Agency as a form of discursive practice: A classroom scene observed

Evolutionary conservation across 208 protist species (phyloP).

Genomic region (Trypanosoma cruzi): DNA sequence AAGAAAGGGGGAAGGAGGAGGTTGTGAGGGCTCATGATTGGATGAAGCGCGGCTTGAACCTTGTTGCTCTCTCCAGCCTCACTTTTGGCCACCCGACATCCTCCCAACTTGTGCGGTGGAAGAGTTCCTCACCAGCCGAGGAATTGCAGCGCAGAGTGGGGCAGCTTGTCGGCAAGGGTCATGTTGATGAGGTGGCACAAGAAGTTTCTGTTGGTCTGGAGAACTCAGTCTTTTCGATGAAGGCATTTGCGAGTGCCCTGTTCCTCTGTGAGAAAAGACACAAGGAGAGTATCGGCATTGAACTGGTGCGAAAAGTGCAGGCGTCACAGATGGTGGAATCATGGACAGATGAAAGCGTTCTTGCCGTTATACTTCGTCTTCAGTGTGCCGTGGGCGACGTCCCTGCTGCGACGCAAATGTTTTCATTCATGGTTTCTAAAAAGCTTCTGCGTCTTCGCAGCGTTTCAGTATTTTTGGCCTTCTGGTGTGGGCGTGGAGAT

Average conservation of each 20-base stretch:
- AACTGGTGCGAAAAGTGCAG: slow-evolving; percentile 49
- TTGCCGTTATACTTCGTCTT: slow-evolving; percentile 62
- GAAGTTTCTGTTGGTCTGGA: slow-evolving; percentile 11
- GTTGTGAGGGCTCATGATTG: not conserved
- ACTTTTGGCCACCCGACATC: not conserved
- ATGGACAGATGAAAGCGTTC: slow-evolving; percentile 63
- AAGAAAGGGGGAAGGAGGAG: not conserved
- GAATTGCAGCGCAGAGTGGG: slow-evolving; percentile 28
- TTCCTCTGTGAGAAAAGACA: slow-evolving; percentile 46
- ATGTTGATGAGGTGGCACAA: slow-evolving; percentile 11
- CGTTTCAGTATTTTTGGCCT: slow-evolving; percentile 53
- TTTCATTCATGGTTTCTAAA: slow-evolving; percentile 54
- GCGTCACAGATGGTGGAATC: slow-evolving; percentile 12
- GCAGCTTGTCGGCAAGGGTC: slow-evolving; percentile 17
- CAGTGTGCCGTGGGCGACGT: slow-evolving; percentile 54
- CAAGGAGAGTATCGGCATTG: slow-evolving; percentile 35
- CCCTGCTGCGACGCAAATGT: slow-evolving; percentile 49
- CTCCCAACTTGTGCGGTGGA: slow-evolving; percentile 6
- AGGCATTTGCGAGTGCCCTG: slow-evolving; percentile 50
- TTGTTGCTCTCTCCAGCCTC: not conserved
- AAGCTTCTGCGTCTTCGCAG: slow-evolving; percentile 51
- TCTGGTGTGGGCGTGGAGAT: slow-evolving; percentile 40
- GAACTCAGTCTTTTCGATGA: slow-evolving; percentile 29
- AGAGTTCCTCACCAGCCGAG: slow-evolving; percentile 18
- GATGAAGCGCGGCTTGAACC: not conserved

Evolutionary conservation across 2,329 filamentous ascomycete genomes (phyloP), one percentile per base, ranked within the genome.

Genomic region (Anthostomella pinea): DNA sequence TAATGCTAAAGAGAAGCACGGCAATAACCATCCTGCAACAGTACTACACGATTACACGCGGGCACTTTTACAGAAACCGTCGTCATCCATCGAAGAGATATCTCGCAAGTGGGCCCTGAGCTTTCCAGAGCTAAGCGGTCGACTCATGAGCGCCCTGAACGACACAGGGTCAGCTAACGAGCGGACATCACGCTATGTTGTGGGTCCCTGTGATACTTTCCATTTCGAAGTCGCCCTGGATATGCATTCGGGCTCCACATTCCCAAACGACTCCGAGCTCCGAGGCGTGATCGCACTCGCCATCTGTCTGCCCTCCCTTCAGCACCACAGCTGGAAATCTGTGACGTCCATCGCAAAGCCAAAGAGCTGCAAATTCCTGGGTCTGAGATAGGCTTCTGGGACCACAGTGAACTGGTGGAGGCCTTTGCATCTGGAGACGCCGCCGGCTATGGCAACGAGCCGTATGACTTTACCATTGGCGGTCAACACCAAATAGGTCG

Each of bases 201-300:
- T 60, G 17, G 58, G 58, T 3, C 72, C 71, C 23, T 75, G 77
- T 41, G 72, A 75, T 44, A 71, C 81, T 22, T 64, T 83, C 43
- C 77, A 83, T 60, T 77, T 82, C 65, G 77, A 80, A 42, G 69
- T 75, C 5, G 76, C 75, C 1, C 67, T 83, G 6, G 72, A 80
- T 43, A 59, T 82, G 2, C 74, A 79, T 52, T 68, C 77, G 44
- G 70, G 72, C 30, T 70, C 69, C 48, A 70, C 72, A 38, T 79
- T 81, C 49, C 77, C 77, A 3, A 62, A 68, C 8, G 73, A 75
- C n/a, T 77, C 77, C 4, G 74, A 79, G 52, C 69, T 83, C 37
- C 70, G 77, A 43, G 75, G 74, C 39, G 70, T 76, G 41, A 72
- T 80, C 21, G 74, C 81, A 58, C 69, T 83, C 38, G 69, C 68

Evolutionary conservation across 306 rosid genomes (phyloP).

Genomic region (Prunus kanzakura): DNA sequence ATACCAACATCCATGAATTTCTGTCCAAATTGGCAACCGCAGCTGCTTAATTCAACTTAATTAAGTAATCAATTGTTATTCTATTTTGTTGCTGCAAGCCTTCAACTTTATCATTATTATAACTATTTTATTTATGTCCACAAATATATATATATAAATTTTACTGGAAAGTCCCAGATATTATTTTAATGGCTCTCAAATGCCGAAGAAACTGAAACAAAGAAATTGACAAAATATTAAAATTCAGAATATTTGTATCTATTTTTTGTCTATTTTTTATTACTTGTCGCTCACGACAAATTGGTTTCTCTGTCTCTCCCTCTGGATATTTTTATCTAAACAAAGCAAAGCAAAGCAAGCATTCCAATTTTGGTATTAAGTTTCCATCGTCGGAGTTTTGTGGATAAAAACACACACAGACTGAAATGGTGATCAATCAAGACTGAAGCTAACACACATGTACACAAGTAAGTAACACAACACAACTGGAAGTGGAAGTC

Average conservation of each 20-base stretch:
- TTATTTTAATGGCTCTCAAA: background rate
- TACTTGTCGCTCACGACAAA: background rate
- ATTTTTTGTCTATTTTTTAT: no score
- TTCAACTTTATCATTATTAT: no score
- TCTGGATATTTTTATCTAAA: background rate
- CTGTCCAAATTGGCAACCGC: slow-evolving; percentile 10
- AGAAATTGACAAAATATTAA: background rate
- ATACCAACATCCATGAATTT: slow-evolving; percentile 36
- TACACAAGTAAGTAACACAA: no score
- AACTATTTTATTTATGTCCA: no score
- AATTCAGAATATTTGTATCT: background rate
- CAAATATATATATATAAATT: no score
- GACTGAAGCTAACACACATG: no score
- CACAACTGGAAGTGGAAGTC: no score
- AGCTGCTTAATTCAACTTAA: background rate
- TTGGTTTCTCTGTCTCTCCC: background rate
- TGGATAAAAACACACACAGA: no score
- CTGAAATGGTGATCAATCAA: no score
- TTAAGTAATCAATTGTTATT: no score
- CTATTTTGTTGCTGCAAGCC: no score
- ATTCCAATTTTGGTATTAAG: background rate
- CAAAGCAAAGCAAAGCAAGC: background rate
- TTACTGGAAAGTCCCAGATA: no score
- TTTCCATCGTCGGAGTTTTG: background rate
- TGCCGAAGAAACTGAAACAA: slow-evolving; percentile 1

The major task undertaken in this chapter is a theoretical one, that is to develop a workable definition of the concept of agency. I have several reasons for undertaking this task. One is to address the issues raised by Walkerdine and Lucey (1989) who argue that the ideal of individual freedom or agency is a middle class, liberal humanist sham. They argue that middle class mothers, in teaching their children to desire the ‘right things’ and to believe that they are genuinely choosing on the basis of their own individual, personal desires, in fact make them less free, since they are unaware of the way in which their ‘own’ patterns of desire are socially constituted. This argument has serious implications for classroom practice where teachers follow many of the same patterns and hold many of the same beliefs as Walkerdine and Lucey’s middle class mothers. If teachers are teaching children to be less free in the name of individual freedom, then the ideals of progressive and open education are seriously in need of examination.